Forever Freckled's Pediatrician is discussing the dangers of poor sleep hygiene in children

Why Your Child Needs A Good Night Sleep

For most of us, the late summer nights are a thing of the past and we are trying desperately to get our children back on a consistent sleep schedule.  The summer months of late nights and no schedules can make back to school a difficult transition, especially for toddlers.  However, good sleep hygiene and a proper bedtime is imperative for the health and development of your child. Sleep has been the focus of many pediatric studies, all revealing that poor sleep hygiene can lead to dangerous consequences.  Today, I have teamed up with CHPA (Consumer Healthcare Products Association) Educational Foundation and KnowYourOTCs.org to discuss the dangers of sleep deprivation and what important steps you should take to ensure your child gets a good night sleep.

Decreased Immunity.  Sleep is extremely important to maintaining good health and strong immunity. When our children are run down and tired, they become more vulnerable to becoming sick. While we sleep, our body recharges and becomes stronger. As we head into a new school year, children become exposed to new germs. This exposure leads to a surge of illness during the early months of school. The American Academy of Sleep Medicine, backed by the American Academy of Pediatrics, changed its recommendations for how much sleep children should get.  Below are the new recommendations based upon different ages:

  • Infants 4 months to 12 months should sleep 12 to 16 hours per 24 hours (including naps)
  • Children 1 to 2 years of age should sleep 11 to 14 hours per 24 hours (including naps)
  • Children 3 to 5 years of age should sleep 10 to 13 hours per 24 hours (including naps)
  • Children 6 to 12 years of age should sleep 9 to 12 hours per 24 hours
  • Teenagers 13 to 18 years of age should sleep 8 to 10 hours per 24 hours

Decreased Performance at School.  A study published in Pediatrics found that children with irregular bedtimes had more behavioral difficulties.  According to Dr. Wendy Sue Swanson, not only does poor sleep lead to worse behavior, a child with behavior challenges may have a difficult time sleeping.  In addition to the cycle of behavioral challenges and lack of sleep, Insufficient sleep in children can also lead to weight issues, hypertension, diabetes, depression and decreased performance at school.  The bottom line is that consistent sleep routines lead to positive outcomes such as improved attention, better behavior, improved emotional regulation and overall good health.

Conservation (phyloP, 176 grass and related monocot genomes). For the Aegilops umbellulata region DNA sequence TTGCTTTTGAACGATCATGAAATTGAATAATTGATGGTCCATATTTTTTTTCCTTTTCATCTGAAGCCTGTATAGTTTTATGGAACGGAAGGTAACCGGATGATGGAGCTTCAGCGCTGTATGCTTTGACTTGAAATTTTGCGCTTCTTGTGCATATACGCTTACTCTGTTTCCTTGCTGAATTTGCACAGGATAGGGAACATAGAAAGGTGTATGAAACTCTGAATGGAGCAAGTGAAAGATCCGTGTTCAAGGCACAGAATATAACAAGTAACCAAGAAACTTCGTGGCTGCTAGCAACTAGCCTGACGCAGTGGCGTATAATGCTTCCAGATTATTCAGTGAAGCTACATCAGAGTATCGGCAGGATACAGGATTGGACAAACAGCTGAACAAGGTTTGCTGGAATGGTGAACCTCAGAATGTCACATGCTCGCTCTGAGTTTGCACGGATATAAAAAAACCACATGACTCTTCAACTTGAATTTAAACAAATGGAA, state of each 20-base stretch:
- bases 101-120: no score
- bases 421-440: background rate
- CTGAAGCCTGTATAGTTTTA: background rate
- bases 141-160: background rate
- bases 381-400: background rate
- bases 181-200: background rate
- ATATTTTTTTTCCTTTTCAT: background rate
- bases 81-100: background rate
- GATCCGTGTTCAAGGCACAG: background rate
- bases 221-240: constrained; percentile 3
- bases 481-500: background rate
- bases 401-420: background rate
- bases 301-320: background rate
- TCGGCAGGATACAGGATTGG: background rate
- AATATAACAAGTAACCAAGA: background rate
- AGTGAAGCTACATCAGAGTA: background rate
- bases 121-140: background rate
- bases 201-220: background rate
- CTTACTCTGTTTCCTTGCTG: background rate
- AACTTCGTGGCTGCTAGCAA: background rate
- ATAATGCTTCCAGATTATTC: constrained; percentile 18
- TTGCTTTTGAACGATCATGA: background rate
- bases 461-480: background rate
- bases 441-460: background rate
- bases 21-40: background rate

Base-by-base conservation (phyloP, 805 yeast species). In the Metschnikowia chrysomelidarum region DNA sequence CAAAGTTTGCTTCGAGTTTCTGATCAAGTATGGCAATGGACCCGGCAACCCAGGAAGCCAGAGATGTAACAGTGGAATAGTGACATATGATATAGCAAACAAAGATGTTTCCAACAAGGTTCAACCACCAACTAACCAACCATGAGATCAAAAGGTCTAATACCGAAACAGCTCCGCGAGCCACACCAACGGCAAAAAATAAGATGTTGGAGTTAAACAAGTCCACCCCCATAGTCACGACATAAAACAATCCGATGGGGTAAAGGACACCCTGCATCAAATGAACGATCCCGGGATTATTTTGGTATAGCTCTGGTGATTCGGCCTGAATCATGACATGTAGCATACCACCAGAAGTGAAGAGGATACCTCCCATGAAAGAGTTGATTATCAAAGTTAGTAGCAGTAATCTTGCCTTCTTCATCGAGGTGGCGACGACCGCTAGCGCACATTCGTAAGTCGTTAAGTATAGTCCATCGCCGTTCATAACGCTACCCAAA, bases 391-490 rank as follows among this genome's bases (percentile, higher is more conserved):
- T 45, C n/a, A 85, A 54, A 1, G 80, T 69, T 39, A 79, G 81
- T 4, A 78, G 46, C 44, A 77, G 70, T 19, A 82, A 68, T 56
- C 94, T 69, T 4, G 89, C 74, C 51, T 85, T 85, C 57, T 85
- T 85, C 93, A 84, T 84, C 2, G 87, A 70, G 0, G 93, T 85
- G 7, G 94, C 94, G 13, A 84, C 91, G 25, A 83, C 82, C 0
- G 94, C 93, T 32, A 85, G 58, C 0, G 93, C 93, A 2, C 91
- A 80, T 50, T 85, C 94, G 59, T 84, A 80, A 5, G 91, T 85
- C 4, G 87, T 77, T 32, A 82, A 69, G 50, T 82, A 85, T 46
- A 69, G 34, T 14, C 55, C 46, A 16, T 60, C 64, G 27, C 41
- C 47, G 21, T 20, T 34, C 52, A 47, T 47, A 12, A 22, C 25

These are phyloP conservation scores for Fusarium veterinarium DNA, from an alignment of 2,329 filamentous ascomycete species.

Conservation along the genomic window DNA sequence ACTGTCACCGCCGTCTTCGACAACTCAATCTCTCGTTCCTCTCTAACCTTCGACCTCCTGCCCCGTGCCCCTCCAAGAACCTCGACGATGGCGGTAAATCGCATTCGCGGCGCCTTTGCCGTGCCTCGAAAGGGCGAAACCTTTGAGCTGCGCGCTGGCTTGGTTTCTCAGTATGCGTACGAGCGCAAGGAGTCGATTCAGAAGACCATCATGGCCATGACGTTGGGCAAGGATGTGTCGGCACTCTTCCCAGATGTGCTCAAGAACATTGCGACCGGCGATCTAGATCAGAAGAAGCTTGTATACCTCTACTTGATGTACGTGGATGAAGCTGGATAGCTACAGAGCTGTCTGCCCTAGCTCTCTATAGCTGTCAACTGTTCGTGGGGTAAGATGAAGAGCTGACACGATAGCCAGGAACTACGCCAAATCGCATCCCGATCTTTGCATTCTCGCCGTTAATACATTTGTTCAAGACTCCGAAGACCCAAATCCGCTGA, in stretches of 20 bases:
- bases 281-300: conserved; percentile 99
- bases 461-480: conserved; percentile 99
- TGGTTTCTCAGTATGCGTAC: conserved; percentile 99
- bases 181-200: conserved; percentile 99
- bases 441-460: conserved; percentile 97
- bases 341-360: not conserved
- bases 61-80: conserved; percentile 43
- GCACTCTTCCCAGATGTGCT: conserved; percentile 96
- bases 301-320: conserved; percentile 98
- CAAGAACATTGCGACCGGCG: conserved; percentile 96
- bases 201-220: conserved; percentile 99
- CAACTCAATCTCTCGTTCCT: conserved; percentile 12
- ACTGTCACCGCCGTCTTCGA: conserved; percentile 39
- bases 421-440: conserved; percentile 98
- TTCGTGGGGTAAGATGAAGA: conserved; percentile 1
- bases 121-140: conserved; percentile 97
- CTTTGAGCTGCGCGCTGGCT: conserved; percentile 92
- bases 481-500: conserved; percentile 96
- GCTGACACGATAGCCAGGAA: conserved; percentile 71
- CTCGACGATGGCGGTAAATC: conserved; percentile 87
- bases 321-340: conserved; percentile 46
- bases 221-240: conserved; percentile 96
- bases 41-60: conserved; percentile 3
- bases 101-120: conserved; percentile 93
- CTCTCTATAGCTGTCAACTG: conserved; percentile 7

Decreased Ability to Cope with Stress.  Lack of sleep does not only affect a child’s mood but also affects their concentration and the ability to cope with stress. Whether your child is a toddler or school ages, sleep deprivation can lead to your child becoming overly emotional, frequent temper tantrums, and difficulty with impulse control.

Tips if Your Child has Trouble Falling Asleep

Decrease Screen Time.  The American Academy of Pediatrics recommends that all screens be turned off 30 minutes to 1-2 hours before bedtime.  Further, small screens (like smart phones) are more disruptive to sleep than TV.  The light from the devices can impede natural hormones that help us fall asleep.  Interruptions from these devices can also break apart our sleep. Do not sleep with your cell phone and do not let your children either.

Follow Their Cues.  Did you know that kids under the age of 12, or before puberty, get tired naturally around 8pm, according to Dr. Wendy Sue Swanson of Seattle Mama Doc? Around 8pm, there is a natural rise in a child’s melatonin level. Dr. Swanson recommends parents seize that opportunity to transition kids to bed. Make sure to look for cues like yawning, rubbing eyes, and moodiness.  Try and set bedtime within 30 minutes of these drowsiness cues.

Bedtime Routine.  Bedtime Routine is imperative to creating good sleep hygiene. It is important that your child starts to wind down and allows their mind to get ready for sleep. Having the same routine every night prepares your child for bedtime. Many parents don’t realize that a late bedtime can actually result in difficulty falling asleep and resistance to the bedtime routine. For most children, an appropriate bedtime is between 730pm – 8pm.

Sometimes kids have trouble falling asleep. If you notice it is happening more regularly, keeping a sleep diary can help you uncover the causes of a child’s sleep problems. Follow this link to the KnowYourOTCs website for more details on starting a sleep diary, especially if you are planning to talk to your child’s doctor about it.

Important Reminder.  Never give your child an over-the-counter (OTC) medicine to make them sleepy. Always read the label before giving your child an OTC medicine. OTC cold and flu medicines may contain diphenhydramine, which can cause drowsiness. It is important to only treat your child with the right OTC medicine for the symptoms they are presenting, not to aid in sleep.  Please consult a physician before giving your child an OTC medicine.

I’m proud to take part as a blogging ambassador with the CHPA (Consumer Healthcare Products Association) Educational Foundation and KnowYourOTCs.org.  This is a sponsored post!  While I have received compensation from the CHPA Educational Foundation, all opinions contained herein are my own.

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  1. Yes, it’s imperative that all age groups get the appropriate amount of rest. We farm in Indiana and keep bedtime schedules year round, not just during school months.